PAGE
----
Tuesday, May 5, 2009

SAR #9125

Collapse takes time.

On the Never Never: The Keynesean cure - government spending to replace absent consumer demand - will drive interest payments on US debt from last year's $172 billion to $806 billion a year in 2019. But we'll have other problems by then.

The Other Shoe: Analysts say that the world has passed peak oil, so any economic rebound will quickly drive oil prices above $100 a barrel, which will kill the recovery and start another round of decline. This cycle will repeat indefinitely.

For Want of a Nail: Credit card losses will mount with rising unemployment, and the faster unemployment rises, the faster banks will suffer credit portfolio losses. Unemployed customers also use their cards less, which will lower both the fee income and the amount of interest income performing credit card debts generate. Charged amounts dropped 5% in 4Q08 and 14% in 1Q09.

Planning for Failure: The New York (Albany) Capital District Transportation Authority reports an 11% increase in ridership for the last year. CDTA response to this success is to reduce service runs by 35,000 hours annually.

The Shouting: 70% of US banks expect loan delinquencies and losses to increase this year if the economy progresses as (rosy glasses on) forecast. So the economic downturn is all over. Maybe. Except, of course, for all the bad stuff that's going to happen.

Naturally: At the end of this recession the 'natural rate' of unemployment will be "markedly higher," perhaps as high as 7%, as hundreds of thousands of jobs have vanished forever, and millions of the unemployed will find it hard to get hired again and will have to accept lower earnings. It's natural.

Accomplishment: The disappearance of Bolivia's Chacaltay glacier, long predicted by global warming nuts, is finally fiat accompli. The 18,000 year-old glacier finished melting away early this year.

Circus: Private non-residential construction has fallen 5.7% from the 2008 peak, residential construction is 61% below the early 2006 pace, pending home sales are up 3.2% or 1.1% depending on who you read. In the center ring, foreclosures...

Trasher Island: There's a Texas-sized island of plastic trash floating in the center of the North Pacific gyre, composed of six million tons of plastic. Cleaning up the mess would bankrupt any country that tried. Another accomplishment made possible by petroleum.

Waiting List: Having learned that offering high-risk borrowers low down-payment loans lead to defaults, the FHA has insured $180 billion of new low down-payment loans to high-risk borrowers. But don't worry, it's all insured. Back in 2006 the FHA was on the hook for only 2% of mortgages. Now 60+% are FHA insured, so the banks won't be losing any money. Nope, not the banks.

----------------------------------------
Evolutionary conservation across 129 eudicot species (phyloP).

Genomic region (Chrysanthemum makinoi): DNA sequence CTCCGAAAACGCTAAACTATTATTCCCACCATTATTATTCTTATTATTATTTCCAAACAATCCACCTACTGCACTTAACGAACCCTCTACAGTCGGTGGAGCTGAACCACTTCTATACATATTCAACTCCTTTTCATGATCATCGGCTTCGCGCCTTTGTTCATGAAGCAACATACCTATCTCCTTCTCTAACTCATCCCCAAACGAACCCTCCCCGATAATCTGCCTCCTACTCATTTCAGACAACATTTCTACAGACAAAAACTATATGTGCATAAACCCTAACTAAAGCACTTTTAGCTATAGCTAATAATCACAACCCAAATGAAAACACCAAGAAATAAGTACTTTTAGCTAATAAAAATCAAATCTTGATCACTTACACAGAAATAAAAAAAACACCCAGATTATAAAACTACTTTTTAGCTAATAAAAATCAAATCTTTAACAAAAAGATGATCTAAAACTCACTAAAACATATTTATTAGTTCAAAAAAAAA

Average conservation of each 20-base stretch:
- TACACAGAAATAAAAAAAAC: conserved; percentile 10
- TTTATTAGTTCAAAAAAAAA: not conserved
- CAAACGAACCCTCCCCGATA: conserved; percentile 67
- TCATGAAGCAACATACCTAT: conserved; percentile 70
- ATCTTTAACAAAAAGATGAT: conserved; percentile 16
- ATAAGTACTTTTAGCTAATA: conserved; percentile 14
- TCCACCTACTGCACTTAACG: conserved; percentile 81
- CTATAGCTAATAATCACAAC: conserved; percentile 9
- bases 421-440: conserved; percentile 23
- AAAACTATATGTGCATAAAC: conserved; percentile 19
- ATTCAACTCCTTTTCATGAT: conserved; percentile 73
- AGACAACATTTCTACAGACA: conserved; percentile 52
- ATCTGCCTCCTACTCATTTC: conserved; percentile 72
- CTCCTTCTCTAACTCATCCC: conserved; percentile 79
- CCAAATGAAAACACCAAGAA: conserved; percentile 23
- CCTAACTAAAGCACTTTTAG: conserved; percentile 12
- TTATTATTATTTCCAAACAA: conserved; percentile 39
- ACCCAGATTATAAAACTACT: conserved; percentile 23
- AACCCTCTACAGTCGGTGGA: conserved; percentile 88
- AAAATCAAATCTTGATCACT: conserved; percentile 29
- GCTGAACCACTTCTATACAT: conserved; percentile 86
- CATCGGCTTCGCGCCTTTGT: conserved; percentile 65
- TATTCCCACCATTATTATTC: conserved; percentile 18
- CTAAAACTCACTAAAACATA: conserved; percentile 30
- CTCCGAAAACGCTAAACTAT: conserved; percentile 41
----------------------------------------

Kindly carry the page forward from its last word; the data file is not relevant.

Pudding: Wages are falling all across America. Why? Because unions would rather give ground than give up, because workers don’t dare protest, because they don’t think they can find other jobs. The stock market thinks reacts as though this were a good thing. Yea, the stock market doesn't think falling wages are a symptom of a sick economy getting sicker. Repeat after me: "Those with no income don't buy things."

Porn O'Graph: More are depending on the single-prayer health system.


The Anecdotal Economist said...

Re: For Want of a Nail...

Unfortunately, unemployed people tend to use their credit cards less AFTER they have been maxed out due to being unemployed, in the fervent wish that they will become gainfully re-employed quickly enough to stave off the inevitable personal financial armageddon awaiting them from maxing out said cards.

Increased card usage, making minimum monthly payments and proximity to credit limits are what trigger those "we have decided to adjust your terms" letters which double or triple interest rates to the immoral 30%+ range, which, in turn, will insure the cardholder eventually defaults and likely files bankruptcy.

It's a process...Wait until unemployment hits 10-12% U-3 headline and 20-24% U-6. Card default and charge-off rates will begin escalating, from the 10% currently (!), to multiples of the unemployment rates.

Then card companies will further try to squeeze the (few) remaining solvent users with additional fees, higher rates and so on, until the whole unsecurred revolving credit card system blows itself up and disappears.

Can't wait...

fajensen said...

They sell non-performing credit card debt to recovery businesses for cents on the dollar.

A friend of mine left the UK with DKK 80000 (GBP 6000) on a Natwest Mastercard. A year later "they" found him and made demands for debt + 1 years interest @ 30% + charges + management fees; with copious threats of all sorts of legal action.

My friend's reply was that they "could have DKK 20,000 or go stick it up their arse"; they agreed immediately which annoyed him immensely: obviously they would have gone lower.

fajensen said...

Pudding: But the risk that America will turn into Japan — that we’ll face years of deflation and stagnation — seems, if anything, to be risingJapan would be the lucky, but very unlikely, outcome!

The difference is that Japan is a country with a very disciplined, homogeneous population.

The US is so multi-cultural that it needs to imprison about 3 % of the population just to keep *some* law & order - it is the country that jails the most people.

Once the money for all the jails, policing and social programmes are no longer available, the US will become much more similar to the Balkans than Japan!

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